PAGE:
|Time||Session Type||Presenters||Session Description|
|9:00-10:30 am||Welcome Session||Ashleigh Watson (Griffith University), Ben Lohmeyer (Flinders University), Josie Reade (University of Melbourne), Zoei Sutton (Flinders University), Milovan Savic (Swinburne University of Technology)||In this interactive session run by the postgrad portfolio leeader and postgrad sub-committee, participants will meet peers and workshop issues central to their research and PhD ‘journeys.’ In this session the Postgraduate Conference Scholarships will also be awarded.|
|10:30-11:00 am||Morning Tea (provided)|
|11:00-12:00 pm||A Day in the Life of Real Sociologists||Panelists: Shanthi Robertson (Western Sydney University), Vicki Williams (Clear Horizon Consulting), Gaye Mackenzie (Rangelands NRM), Dan Woodman (University of Melbourne) Chair: Luke Gahan (Federation University)||This panel session brings four sociologists working in various areas to discuss their everyday work lives and includes a Q&A session|
|12:00-1:00 pm||Meet a Mentor||Mentors: TBA||In small groups arranged by field, approach or future interest, participants will meet mentors to discuss their projects and research trajectories|
|1:00-2:00 pm||Lunch (provided)|
|2:00-3:00 pm||Becoming a Tutor and Lecturer||Teaching Sociology thematic group||Members of the Teaching Sociology thematic group will present an interactive workshop of teaching tips and strategies|
|Publishing your PhD Research||Kate Huppatz (Western Sydney University), Steve Matthewman (University of Auckland), Joanne Bryant (University of New South Wales)||Editors of TASA’s journals, JoS and HSR, will present a workshop on publishing strategies for late candidature and post-submission|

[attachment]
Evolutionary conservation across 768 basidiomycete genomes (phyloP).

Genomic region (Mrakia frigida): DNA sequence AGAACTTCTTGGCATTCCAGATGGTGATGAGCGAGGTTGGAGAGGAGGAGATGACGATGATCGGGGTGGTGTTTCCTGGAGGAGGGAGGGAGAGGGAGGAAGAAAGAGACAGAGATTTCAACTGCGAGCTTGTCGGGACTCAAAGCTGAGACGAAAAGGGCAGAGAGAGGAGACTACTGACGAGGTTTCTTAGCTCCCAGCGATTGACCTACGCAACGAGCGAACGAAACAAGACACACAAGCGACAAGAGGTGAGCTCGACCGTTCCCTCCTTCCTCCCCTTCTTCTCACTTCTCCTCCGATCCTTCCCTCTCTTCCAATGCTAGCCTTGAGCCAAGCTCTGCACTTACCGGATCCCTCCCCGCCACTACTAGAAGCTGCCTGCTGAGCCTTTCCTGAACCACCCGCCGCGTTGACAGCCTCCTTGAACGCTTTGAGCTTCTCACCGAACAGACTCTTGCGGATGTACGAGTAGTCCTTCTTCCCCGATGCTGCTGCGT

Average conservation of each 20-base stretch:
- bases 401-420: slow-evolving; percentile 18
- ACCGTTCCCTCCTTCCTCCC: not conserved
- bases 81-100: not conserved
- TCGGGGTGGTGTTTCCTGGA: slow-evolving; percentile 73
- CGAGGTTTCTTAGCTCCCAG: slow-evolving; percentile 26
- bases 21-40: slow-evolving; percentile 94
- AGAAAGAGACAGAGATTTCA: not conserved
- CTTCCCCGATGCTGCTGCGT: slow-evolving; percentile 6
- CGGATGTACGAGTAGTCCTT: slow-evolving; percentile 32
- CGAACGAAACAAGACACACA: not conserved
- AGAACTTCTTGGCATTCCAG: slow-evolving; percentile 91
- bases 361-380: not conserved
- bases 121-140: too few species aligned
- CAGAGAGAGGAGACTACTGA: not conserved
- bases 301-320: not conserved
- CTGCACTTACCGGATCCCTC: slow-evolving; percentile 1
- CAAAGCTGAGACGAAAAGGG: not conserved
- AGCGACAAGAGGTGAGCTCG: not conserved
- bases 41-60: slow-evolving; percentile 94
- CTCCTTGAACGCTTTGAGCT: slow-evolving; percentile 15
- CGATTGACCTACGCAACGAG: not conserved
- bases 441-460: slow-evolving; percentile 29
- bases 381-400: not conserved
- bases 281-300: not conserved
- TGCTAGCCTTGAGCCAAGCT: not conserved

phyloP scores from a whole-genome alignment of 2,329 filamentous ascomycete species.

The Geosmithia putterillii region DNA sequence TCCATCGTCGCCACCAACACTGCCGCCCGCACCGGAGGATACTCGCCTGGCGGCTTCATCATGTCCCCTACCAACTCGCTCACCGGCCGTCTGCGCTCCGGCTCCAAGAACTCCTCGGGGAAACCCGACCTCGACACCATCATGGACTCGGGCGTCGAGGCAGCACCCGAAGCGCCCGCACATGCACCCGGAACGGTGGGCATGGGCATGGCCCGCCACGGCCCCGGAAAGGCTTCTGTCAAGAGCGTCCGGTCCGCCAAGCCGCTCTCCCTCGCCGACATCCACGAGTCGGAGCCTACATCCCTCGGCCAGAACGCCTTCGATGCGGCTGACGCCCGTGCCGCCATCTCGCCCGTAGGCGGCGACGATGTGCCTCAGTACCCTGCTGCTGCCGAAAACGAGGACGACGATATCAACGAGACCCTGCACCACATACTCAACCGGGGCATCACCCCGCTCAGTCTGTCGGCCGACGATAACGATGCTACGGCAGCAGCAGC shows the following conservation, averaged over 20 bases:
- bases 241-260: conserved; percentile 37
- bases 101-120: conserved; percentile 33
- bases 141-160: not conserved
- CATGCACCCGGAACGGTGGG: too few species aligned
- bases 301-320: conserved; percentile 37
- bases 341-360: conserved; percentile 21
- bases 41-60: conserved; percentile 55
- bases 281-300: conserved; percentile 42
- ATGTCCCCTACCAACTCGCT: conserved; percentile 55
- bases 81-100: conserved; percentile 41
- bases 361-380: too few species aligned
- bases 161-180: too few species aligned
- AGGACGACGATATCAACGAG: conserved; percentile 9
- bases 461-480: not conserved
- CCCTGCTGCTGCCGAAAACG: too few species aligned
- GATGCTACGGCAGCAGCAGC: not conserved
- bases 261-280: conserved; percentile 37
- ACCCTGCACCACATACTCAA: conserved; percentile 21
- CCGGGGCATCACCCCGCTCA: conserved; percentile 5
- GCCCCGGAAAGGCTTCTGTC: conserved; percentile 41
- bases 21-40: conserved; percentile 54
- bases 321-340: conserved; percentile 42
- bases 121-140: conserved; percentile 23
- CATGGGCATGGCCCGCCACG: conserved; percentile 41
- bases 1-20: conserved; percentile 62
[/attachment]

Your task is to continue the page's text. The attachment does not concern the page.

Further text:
|3:00-4:00 pm||Managing a PhD Project||Nicholas Hookway (University of Tasmania), Martin Forsey (University of Western Australia), Peta Cook||Experienced PhD supervisors will present a workshop on project management, aimed at pre-PhD and early to mid candidature participants|
|What Comes Next?? And How Do I Do It????||Brady Robards (Monash University), Alphia Possamai-Inesedy (Western Sydney University), Joseph Borlagdan (Brotherhood of St Laurence)||Experienced sociologists working in various positions will present a workshop on applying for post-PhD work and navigating academic and professional roles|
|4:00-4:05 pm||Closing and Thanks||Ashleigh Watson (Griffith University)|
Mobility and Belonging : On Being Sociological in a Multidisciplinary Way Chair: Greg Acciaioli Panel: Martin Forsey – Anthropology & Sociology, UWA (Sociology and Anthropology Interface). Johanna Wyn – Melbourne Graduate School of Education, Melbourne University (Sociology and Education interface) Kuntala Lahiri-Dutt – Senior Fellow, Resource, Environment and Development (RE&D) Program, ANU (Sociology and Geography interface) Graham Brown – Head of School of Social Sciences, UWA (Sociology and Political Science interface) What impact, if any, has the mobility turn had on academic identities? Just as mobility often involves traversal of politico-geographical boundaries, so too does its analysis often entail transgressing disciplinary boundaries. What then does it mean to study this turn sociologically in institutional settings promoting multi-disciplinary, ‘silo-less’ structures and in a broader cultural milieu celebrating diversity, multiple identities and flexible, malleable life courses? The panel, which will be structured in a round-table format, will feature contributions from multiple perspectives, ranging from those with a firm, clear commitment to particular visions of what it means to belong to a discipline such as sociology to boundary riders with a more fluid sense of disciplinary identity. Speakers will focus upon the conjunctures and disjunctures of sociology with such disciplines as Anthropology, Demography, Law, Geography, Theatre Studies and others.